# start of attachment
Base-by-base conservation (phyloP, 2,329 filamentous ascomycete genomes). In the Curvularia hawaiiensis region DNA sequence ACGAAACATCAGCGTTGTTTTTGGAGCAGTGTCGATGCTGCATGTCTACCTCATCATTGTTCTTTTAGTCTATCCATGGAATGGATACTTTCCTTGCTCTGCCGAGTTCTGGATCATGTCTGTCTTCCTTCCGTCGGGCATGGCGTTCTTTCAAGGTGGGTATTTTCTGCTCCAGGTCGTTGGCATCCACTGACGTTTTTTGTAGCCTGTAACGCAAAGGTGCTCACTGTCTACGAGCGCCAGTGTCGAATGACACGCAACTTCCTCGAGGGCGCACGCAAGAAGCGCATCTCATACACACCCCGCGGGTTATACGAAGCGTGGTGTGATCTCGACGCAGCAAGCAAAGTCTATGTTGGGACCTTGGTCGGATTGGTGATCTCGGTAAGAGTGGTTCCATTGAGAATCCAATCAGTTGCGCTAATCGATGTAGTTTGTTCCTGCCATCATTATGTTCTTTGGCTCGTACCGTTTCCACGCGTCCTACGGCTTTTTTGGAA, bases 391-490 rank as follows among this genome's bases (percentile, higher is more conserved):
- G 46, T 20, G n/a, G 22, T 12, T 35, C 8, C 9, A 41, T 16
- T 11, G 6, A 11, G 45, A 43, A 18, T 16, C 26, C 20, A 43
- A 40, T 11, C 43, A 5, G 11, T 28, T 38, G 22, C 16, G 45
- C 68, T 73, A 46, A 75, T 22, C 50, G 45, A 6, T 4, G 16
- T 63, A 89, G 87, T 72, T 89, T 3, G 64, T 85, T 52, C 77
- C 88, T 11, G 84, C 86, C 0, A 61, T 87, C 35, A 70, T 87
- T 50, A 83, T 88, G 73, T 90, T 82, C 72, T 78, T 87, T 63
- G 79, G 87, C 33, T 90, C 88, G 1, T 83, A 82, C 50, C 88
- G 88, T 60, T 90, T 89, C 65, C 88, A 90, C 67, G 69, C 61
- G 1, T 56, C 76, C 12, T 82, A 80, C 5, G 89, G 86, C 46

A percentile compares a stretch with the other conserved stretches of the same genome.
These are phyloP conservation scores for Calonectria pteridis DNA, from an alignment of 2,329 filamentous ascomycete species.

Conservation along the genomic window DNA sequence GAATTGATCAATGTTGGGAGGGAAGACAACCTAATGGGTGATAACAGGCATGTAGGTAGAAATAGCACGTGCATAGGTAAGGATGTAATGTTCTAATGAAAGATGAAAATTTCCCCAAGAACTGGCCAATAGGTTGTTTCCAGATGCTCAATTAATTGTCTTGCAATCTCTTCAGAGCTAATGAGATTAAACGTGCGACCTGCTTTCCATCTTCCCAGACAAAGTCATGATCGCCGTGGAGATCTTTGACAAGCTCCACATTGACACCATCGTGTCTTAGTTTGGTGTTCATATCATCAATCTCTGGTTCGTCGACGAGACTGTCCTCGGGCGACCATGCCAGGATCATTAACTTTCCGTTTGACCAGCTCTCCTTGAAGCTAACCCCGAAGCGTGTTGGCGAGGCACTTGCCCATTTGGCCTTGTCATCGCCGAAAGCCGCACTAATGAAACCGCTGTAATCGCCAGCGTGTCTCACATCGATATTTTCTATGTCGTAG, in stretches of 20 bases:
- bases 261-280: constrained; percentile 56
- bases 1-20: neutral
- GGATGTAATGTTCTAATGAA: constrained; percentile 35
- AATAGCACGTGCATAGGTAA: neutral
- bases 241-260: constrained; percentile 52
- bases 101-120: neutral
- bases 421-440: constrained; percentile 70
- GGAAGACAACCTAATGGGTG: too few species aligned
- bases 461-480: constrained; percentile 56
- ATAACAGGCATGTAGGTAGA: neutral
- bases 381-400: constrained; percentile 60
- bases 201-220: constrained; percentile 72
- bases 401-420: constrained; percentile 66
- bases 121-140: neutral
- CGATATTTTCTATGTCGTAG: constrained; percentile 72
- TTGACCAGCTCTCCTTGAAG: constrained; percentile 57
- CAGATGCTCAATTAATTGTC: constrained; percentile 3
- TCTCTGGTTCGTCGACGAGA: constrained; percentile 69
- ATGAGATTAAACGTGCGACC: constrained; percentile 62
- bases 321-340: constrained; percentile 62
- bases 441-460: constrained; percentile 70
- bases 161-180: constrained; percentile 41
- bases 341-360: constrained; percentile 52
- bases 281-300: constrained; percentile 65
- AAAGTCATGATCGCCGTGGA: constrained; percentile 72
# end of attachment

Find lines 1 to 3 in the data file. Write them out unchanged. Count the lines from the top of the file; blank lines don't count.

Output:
Base-by-base conservation (phyloP, 2,329 filamentous ascomycete genomes). In the Curvularia hawaiiensis region DNA sequence ACGAAACATCAGCGTTGTTTTTGGAGCAGTGTCGATGCTGCATGTCTACCTCATCATTGTTCTTTTAGTCTATCCATGGAATGGATACTTTCCTTGCTCTGCCGAGTTCTGGATCATGTCTGTCTTCCTTCCGTCGGGCATGGCGTTCTTTCAAGGTGGGTATTTTCTGCTCCAGGTCGTTGGCATCCACTGACGTTTTTTGTAGCCTGTAACGCAAAGGTGCTCACTGTCTACGAGCGCCAGTGTCGAATGACACGCAACTTCCTCGAGGGCGCACGCAAGAAGCGCATCTCATACACACCCCGCGGGTTATACGAAGCGTGGTGTGATCTCGACGCAGCAAGCAAAGTCTATGTTGGGACCTTGGTCGGATTGGTGATCTCGGTAAGAGTGGTTCCATTGAGAATCCAATCAGTTGCGCTAATCGATGTAGTTTGTTCCTGCCATCATTATGTTCTTTGGCTCGTACCGTTTCCACGCGTCCTACGGCTTTTTTGGAA, bases 391-490 rank as follows among this genome's bases (percentile, higher is more conserved):
- G 46, T 20, G n/a, G 22, T 12, T 35, C 8, C 9, A 41, T 16
- T 11, G 6, A 11, G 45, A 43, A 18, T 16, C 26, C 20, A 43